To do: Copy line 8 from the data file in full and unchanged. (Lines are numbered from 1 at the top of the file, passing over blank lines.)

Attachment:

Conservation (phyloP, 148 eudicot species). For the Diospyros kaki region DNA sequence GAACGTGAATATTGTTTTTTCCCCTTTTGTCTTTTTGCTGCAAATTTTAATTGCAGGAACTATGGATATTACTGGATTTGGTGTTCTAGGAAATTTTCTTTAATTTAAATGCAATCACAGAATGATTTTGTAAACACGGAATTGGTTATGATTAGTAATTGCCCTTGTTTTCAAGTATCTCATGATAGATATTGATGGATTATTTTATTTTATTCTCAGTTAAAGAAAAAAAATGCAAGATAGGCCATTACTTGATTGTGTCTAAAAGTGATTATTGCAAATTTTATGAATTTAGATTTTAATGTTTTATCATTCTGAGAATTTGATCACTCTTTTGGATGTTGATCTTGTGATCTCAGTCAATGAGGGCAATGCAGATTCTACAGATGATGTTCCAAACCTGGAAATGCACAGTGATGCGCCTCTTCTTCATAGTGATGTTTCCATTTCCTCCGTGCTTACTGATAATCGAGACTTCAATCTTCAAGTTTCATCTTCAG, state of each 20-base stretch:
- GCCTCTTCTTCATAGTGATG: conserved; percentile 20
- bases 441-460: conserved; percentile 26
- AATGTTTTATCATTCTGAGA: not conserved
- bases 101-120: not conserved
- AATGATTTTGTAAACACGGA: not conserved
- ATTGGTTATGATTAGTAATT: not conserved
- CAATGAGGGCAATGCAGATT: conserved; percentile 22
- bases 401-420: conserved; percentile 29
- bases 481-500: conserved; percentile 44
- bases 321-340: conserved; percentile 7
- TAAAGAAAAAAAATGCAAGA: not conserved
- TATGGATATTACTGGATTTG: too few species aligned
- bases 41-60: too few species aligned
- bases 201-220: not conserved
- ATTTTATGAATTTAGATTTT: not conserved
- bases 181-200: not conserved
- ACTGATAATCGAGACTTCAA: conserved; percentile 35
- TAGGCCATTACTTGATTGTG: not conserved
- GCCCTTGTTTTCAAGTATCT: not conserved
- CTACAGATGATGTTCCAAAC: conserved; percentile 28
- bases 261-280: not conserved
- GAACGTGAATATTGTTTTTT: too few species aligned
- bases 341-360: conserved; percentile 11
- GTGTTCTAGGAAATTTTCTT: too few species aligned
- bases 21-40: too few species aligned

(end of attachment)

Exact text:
- CAATGAGGGCAATGCAGATT: conserved; percentile 22